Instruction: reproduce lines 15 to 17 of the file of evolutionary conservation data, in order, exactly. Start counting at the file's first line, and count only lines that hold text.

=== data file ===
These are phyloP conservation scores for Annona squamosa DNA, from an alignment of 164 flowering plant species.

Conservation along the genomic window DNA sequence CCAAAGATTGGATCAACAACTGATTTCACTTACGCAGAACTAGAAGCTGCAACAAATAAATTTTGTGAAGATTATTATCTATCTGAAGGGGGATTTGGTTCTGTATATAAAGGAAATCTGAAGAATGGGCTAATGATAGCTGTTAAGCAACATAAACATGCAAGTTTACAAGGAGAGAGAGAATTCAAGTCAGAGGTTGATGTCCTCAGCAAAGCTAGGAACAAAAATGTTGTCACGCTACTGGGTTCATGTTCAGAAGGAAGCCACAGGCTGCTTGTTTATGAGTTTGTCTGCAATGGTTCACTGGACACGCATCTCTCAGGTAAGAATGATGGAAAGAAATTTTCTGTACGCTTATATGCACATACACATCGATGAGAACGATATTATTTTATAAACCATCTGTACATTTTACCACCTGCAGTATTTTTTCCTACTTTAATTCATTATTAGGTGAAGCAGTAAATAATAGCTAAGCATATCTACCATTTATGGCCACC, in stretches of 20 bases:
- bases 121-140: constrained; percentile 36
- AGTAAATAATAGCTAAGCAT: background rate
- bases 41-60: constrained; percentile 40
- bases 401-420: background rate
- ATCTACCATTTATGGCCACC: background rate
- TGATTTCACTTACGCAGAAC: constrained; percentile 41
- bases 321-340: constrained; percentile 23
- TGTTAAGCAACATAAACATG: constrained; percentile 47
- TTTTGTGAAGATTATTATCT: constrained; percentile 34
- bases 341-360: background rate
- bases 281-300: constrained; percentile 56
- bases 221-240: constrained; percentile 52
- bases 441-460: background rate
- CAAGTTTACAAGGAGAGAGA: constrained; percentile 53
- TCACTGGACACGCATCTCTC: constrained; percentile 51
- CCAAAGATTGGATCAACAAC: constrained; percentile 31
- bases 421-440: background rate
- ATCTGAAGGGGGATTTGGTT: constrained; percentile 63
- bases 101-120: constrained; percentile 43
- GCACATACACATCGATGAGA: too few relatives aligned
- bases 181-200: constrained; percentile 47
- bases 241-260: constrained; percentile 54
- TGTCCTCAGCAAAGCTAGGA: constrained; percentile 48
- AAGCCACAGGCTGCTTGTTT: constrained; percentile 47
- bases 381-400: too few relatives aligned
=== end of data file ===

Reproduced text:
- bases 441-460: background rate
- CAAGTTTACAAGGAGAGAGA: constrained; percentile 53
- TCACTGGACACGCATCTCTC: constrained; percentile 51